As a seasoned competitive pool swimmer, I never imagined that the transition from pool to Open Water would be such a big thing until I did my first triathlon in Mauritius in Aug 2002 and I LOVED IT! Since then I have dabbled in many more triathlons and embraced the open water swim element of it, encouraging and succeeding in helping others to feel the same.

Despite the fact that the swim leg is the shortest leg of the race & generally requires the least amount of training hours of all 3 disciplines, it’s the one discipline that many fear and neglect the most in training.

Many triathletes are quick to tell you how much cycling and running they do but when asked about time in the water, it’s as good as never. In triathlon we talk about TITS = time in the swim, time in the saddle and time in the shoes – each one is as important as the other.

How to improve your stroke and swim speed

Swimming is harder to master than cycling or running. If you know or feel your stroke has a mind of its own, invest in some one on one stroke correction & technique sessions. In these sessions, your coach will take you through a series of drills specific to what your swim stroke and level of swimming may require. At this point, I suggest investing in a pair of short fin flippers, small hand paddles and a pull buoy. Certain drills are best performed with flippers; small hand paddles are great for technique, forearm and shoulder strength (and less impact than the big ones) and a pull buoy simulates swimming with a wetsuit. Pull buoy and paddle sets are found in almost every triathletes training session.

Joining a swim squad can be intimidating, but a good swim coach will do their best to accommodate all levels in a swim squad and continue to correct your stroke and incorporate drills, technique, speed and endurance sets in your training.

The benefits of a coach are someone to watch over you and correct you when necessary; someone to set you off on the clock and ensure that you don’t take double the rest you need; someone to challenge you and someone to be accountable to when you choose to miss a few sessions.

Pool to open water, why is it so different?

Wetsuit/non-wetsuit, underwater life, water temperature, swells, currents, mass starts, adrenalin, sighting, no wall to hold on to, nowhere to stand and not being able to swim breaststroke in a wetsuit are just a few of the differences between swimming in a pool vs open water. Just like trail running can be so different to road running, so is pool swimming to open water swimming.

If you are a weaker swimmer or relatively new to the discipline, your best option is to practice all of the above and acclimatize accordingly. Limiting yourself to pool swimming in a heated indoor pool with no open water practice or exposure will make your swim leg a lot harder than it should be. You want to finish the swim feeling like it was a “warm up” for the bike and run.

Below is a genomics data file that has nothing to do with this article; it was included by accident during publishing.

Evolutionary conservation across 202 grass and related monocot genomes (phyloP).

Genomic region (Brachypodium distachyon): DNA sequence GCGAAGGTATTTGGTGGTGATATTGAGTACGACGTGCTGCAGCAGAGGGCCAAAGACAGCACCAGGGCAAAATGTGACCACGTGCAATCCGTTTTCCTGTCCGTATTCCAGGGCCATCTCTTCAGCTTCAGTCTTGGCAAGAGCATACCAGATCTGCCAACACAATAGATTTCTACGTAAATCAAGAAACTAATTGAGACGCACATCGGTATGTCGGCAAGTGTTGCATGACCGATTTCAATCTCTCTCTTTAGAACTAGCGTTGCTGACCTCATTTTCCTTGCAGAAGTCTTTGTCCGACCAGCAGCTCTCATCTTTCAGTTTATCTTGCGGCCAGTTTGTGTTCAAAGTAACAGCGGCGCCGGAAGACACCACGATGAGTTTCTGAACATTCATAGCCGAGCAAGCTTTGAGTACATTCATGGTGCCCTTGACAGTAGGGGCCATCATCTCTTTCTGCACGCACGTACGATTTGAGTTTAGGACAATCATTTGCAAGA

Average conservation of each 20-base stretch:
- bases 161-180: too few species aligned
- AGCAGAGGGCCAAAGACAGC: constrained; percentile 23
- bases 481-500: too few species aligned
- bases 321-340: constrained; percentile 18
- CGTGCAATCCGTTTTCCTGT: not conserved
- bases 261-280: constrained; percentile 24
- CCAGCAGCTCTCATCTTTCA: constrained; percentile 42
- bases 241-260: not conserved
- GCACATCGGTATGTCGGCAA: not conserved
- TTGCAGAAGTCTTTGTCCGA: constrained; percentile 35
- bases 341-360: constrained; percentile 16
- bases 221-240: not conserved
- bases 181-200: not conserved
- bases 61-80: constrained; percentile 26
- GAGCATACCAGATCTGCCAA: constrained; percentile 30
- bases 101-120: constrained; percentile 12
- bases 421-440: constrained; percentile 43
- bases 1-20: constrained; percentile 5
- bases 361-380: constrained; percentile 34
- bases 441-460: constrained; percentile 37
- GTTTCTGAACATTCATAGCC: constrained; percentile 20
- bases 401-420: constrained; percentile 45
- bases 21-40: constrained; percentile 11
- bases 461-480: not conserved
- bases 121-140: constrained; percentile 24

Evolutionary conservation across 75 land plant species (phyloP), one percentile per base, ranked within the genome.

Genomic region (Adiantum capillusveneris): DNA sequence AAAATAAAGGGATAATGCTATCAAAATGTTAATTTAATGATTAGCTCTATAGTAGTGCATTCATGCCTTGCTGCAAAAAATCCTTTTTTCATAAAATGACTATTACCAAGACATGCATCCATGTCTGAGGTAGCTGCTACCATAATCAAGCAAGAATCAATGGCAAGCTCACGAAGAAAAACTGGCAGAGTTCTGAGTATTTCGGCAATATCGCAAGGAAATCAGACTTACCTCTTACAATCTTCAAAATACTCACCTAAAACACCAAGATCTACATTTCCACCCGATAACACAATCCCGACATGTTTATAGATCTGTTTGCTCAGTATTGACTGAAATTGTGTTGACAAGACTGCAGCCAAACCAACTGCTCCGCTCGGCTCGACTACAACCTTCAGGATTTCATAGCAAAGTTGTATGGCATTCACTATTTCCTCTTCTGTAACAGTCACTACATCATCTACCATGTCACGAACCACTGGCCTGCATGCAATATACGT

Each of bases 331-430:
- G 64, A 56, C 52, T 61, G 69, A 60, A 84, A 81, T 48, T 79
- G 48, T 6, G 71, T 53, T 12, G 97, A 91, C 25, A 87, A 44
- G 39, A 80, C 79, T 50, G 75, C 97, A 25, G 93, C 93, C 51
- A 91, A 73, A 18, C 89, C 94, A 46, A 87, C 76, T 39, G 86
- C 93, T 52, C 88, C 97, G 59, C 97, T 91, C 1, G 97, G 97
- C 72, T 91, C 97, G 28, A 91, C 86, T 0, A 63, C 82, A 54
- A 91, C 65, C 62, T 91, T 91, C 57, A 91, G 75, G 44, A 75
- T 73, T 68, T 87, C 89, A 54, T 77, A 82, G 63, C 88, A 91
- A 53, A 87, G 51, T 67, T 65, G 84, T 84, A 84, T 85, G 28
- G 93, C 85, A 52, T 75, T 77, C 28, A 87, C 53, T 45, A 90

Find a swim group in your area that offers open water swims and practice swimming with others in the ocean, local canals or dams. An added bonus is if the person who runs those swims is a swim coach or experienced triathlete – ask them for advice and input and allow them to ease you in to your first open water experience. One of my most special moments was an early morning canal swim with a newbie – he was petrified and needed some serious convincing. A few meters in to the swim, he rolled on to his back, spotted a bright star in the sky and saw his late father watching over him – the rest is history.

On race day…..

Unless the idea of being an obstacle and having people swimming over you sounds like fun, seed yourself according to your actual ability and not what you wish you could do. If this is your first big triathlon and swimming is not your thing, hang back, walk or jog slowly in to the water and ease in to the swim. The same applies to experienced open water swimmers who are not necessarily front of the pack swimmers.

SIGHT REGULARLY with crocodile eyes (not with your whole head out of the water) and do your best to head straight to the next buoy and not wide of it. Rounding the buoy a little wider can save you a breaststroke kick in the chest and keep you away from the messy white water created by fellow swimmers.

If the person in front of you is swimming slower than you, TAKE THE SHORTEST ROUTE around them and keep moving forward, don’t stop, swim breaststroke or panic.

As the swim leg is the one leg where DRAFTING IS PERMISSIBLE and advantageous, if the person in front of you is swimming at a good pace which you feel you can hold too, draft them. Following their bubbles and swimming directly behind them or just to the side of them can save you a lot of energy, but tapping their toes is not recommended J

Your KICK SHOULD BE LIGHT & REGULAR with an 80:20 pull/kick ratio. In the last 100-200m more emphasis on the kick will encourage the blood to flow in to the legs and help with the run up to T1.

Most importantly, enjoy the water, keep calm and settle in to a rhythm as soon as possible – after all, all good things love water.